A short history on the importance of Pueblo (and why its media was of such importance in Colorado).

In the arid West, Pueblo is unique in that it has lots of water (with two rivers) and mild, dry winters. So people have always lived here. The Spanish word ‘pueblo’ means ‘town' or ‘people’. Pueblo is where the people are living.

In 1779, Juan Bautista de Anza fought a major battle against the Commanche just south of here. In 1806, Zebulon Pike parleyed with a number of Grand Pawnee just east of here and he built the first American structure in what was the Louisiana Purchase here. When the explorer Stephen Long passed by in 1820 he found 600 Arapahoe tipis here. 

In 1842, Pueblo was ‘founded’ by a dozen mountain men and was a competitor with Bent’s Fort for the Native American trade. ‘Pueblo’ is listed on many charts as early as 1846, years before any other Colorado cities even existed. Except for 1854, when Pueblo experienced a Christmas time massacre, Pueblo probably had the largest non Native American, non Hispanic population of any settlement in the region until the 1859 gold rush when Denver surpassed it.

In the 1870’s, “the cowboy’s cowboy” Charles Goodnight, the man who invented the cattle drive and the chuck wagon had his ranch here. With its abundance of water, in 1881, the Colorado Fuel and Iron Company was formed to process the minerals from the nearby Rocky Mountains. The CF&I had its main plant in Pueblo, but also controlled many plants across the country and was owned by robber barons John D. Rockefeller and Jay Gould. It had dozens of  ‘company towns’ which it controlled across Colorado (like Crested Butte), Wyoming, New Mexico, Utah and Oklahoma. Early in the twentieth century, CF&I was listed on the New York Stock Exchange as one of the Dow Jones Industrials.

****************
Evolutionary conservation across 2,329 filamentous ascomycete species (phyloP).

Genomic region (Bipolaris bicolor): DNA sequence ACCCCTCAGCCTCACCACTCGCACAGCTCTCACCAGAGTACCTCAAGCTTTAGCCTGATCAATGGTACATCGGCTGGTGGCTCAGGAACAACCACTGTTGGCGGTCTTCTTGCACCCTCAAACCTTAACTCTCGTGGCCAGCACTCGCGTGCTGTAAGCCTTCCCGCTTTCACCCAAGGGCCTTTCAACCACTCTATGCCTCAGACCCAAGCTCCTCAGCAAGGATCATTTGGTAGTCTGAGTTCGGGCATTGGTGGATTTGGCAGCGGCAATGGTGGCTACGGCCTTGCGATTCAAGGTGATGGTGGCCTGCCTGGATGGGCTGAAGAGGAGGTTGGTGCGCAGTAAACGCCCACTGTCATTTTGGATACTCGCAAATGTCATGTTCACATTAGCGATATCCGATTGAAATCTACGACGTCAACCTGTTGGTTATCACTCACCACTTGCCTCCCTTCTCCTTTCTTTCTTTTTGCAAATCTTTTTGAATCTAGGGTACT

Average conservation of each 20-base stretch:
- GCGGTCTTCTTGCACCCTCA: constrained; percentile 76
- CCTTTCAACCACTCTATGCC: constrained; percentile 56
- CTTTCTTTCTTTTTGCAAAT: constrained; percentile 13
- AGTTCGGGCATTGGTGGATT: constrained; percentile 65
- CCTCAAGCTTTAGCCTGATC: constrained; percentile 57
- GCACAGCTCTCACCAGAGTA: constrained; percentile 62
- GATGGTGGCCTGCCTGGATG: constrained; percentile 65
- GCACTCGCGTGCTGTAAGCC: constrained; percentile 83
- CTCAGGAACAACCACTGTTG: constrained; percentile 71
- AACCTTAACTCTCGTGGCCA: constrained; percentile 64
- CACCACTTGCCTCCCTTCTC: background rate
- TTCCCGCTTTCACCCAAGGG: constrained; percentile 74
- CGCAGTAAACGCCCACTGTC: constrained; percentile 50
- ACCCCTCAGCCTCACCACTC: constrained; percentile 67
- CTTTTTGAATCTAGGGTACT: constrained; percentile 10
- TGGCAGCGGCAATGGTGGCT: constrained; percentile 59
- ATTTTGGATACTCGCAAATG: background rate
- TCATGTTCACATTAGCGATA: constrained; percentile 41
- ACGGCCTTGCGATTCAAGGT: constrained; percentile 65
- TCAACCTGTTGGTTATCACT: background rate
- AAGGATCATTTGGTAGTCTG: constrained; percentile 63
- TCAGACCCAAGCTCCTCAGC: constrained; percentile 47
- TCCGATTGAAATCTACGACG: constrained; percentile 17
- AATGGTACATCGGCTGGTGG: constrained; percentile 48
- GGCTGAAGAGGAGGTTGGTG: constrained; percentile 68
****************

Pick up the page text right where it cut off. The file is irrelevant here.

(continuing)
So for a century, Pueblo was the second most populous, prosperous and powerful city in Colorado, as was its media. Only in the mid 1960’s did the city of Colorado Springs surpass Pueblo as the state’s second most populous city after Denver.

For four decades Buddy Johnson was widely covered by the press - and he still is, below are some of these articles.

1953 Lamar Day celebration

August 1, 1954 Pueblo Chieftain  Section D  Page 1

August 11, 1956  Colorado Rancher & Farmer  page 22-23

1966 Kiowa County Press, Eads, Colorado

1968 McClelland Orphanage Christmas party - publication and date unknown.

From the book: From Mace
s Hole, The Way It Was, To Beulah, The Way It Is (A comprehensive History of Beulah, Colorado). Published by The Beulah Historical Society.  page 179-80  1979

December 15, 1979  Large 3 page article in Pueblo Chieftain’s Panorama Magazine

December 7, 1986 Pueblo Chieftain article

December 8, 1986  Pueblo Chieftain Obituary

December 8, 1986  Denver Post Obituary

December 8, 1986  Rocky Mountain News Obituary

December 8, 1986  Colorado Springs Gazette Telegraph Obituary

Publication and date unknown, probably from the early 1990’s.

1999 Pueblo Music Awards brochure

February 25, 2004  Pueblo Chieftain Obituary

2013  Tour Beulah’s Historic, Unusual and Forgotten Places by Marilyn Klipfel Brehe.  page 32

October 2015  Pueblo Historical Ghost Walk

The annual Fall Pueblo Ghost Walk portrays a number of significant Pueblo historical people in which walkers travel from one end of the Historic Union Avenue District to the other. The walking group stops and hears each actor who portrays each historical figure. The script for Dad’s part was written by my good friend, writer and former Tamarack Productions partner Joel Scherzer and it was acted by another good friend, former PCC teaching colleague and actor Ken Thompson. They rotate stories each year and it is done to benefit the Pueblo Domestic Violence Community Task Force. A video of Ken’s portrayal of Dad can be seen on YouTube under 'The Buddy Johnson Show’.

August 4, 2017  even on Facebook

Notice the mention of the ‘War Whoop’!

October 2018  The Beulah Newspaper - Beulah, Colorado

Dads display at the Pueblo Heritage Museum in the Union Avenue Historic District.

Haswell or Eads, Colorado newspaper - an early date which is unknown

Haswell article

I love how this early newspaper article lists Dad as “he is a former Arlington boy.”           © John Johnson 2019       All rights reserved.